In between the run of successful operetta, MacDonald co-starred with Clark Gable and Spencer Tracy in San Francisco, with Allan Jones in The Firefly (1937), and with Gene Raymond, her husband from 1937, in Smilin' Through (1941).
Wartime audiences were less susceptible to the innocent charms of the MacDonald-Eddy operettas, and MGM terminated MacDonald's contract in 1942. Between 1939 and 1946 she made numerous cross-country concert tours. She constantly broke attendance records, and soon became the biggest box-office draw in the concert world. During World War II, she devoted much of her time to entertaining the troops, and attempted to expand her range to live opera. She made her debut on May 8, 1943, at His Majesty's Theatre in Montreal, Canada, singing Juliet in Gounod's Romeo and Juliet, and reprised the role at the Chicago Civic Opera House on November 4, 1944. However, her voice proved too small to carry adequately in an opera house, and further attempts were abandoned.
Her film career was essentially over after the war. She made a cameo appearance in Follow the Boys (1944) for Universal, concluded her illustrious run in 1948 as the mother of Three Daring Daughters, a movie with music rather than a musical, and a Lassie film, The Sun Comes Up. Thereafter, Jeanette MacDonald remained active in radio and on television until her death, making numerous appearances on programs such as "Railroad Hour," "The Voice of Firestone," "The Toast of the Town," "Playhouse 90," and "Person to Person." During the 1950s she played in various summer stock theatrical productions, and made her nightclub debut in Las Vegas in 1953.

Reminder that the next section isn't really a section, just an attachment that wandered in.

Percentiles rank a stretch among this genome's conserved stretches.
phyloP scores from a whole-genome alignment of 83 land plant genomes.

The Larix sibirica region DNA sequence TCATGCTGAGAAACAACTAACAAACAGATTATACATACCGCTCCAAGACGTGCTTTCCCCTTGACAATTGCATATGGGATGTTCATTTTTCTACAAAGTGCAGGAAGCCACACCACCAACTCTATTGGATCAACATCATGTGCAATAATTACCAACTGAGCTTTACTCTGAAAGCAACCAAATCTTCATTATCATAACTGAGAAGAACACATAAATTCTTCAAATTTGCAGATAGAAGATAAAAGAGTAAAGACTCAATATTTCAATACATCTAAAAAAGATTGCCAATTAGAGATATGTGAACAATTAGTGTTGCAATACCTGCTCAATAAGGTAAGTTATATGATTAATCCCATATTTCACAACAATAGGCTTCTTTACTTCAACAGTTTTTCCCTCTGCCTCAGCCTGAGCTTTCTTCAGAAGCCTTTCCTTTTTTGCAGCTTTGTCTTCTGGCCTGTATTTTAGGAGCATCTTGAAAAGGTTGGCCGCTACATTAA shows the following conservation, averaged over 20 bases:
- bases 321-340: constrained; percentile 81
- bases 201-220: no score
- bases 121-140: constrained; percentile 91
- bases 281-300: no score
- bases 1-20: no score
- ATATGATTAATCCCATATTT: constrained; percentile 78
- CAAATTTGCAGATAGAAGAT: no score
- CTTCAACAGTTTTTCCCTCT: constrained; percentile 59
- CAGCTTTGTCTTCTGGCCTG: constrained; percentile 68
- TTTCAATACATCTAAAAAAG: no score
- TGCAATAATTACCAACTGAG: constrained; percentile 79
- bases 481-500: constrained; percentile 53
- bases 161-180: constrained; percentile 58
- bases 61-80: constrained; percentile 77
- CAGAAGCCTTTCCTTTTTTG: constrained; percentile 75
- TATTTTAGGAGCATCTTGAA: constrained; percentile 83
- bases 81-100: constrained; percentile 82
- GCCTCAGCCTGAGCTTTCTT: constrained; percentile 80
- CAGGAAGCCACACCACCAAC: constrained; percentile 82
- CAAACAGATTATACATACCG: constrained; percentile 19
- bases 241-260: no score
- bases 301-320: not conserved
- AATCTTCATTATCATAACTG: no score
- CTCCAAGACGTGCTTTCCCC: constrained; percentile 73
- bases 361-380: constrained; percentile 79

Jeanette MacDonald died on January 14, 1965 of heart disease. Her husband, Gene Raymond, was with her throughout her prolonged illness. At her memorial service her recordings of "Ave Maria" and "Ah, Sweet Mystery of Life" were broadcast outside the chapel for the benefit of those who came to pay their respects. She had been a staunch Republican supporter, and her honorary pallbearers included Richard Nixon, former presidents Eisenhower and Truman, Chief Justice Earl Warren, and Ronald Reagan.
By the end of the twentieth century, Jeanette MacDonald had become an enduring legend, the memory of her soprano voice and beguiling screen persona kept alive by television. The old-fashioned innocence and pure corn of her films with Nelson Eddy have become objects of affectionate ridicule, best summed up by New York Times critic Judith Crist who, in writing of Naughty Marietta, said, "When these two profiles come together to sing 'Ah, Sweet Mystery of Life', it's beyond camp, it's in a realm of its own."
—William A. Everett
Baron, Edward. Hollywood Diva: A Biography of Jeanette MacDonald. Berkeley, University of California Press, 1998.
Castanza, Philip. The Complete Films of Jeanette MacDonald and Nelson Eddy. New York, Citadel Press, 1978.
Hamann, G. D. Jeanette MacDonald in the 30s. Hollywood, FilmingToday Press, 1996.
Knowles, Eleanor. Films of Jeanette MacDonald and Nelson Eddy. South Brunswick, New Jersey, A. S. Barnes, 1975.
Parish, James Robert. The Jeanette MacDonald Story. New York, Mason/Charter, 1976.
Stern, Lee Edward. Jeanette MacDonald. New York, Jove Books, 1977.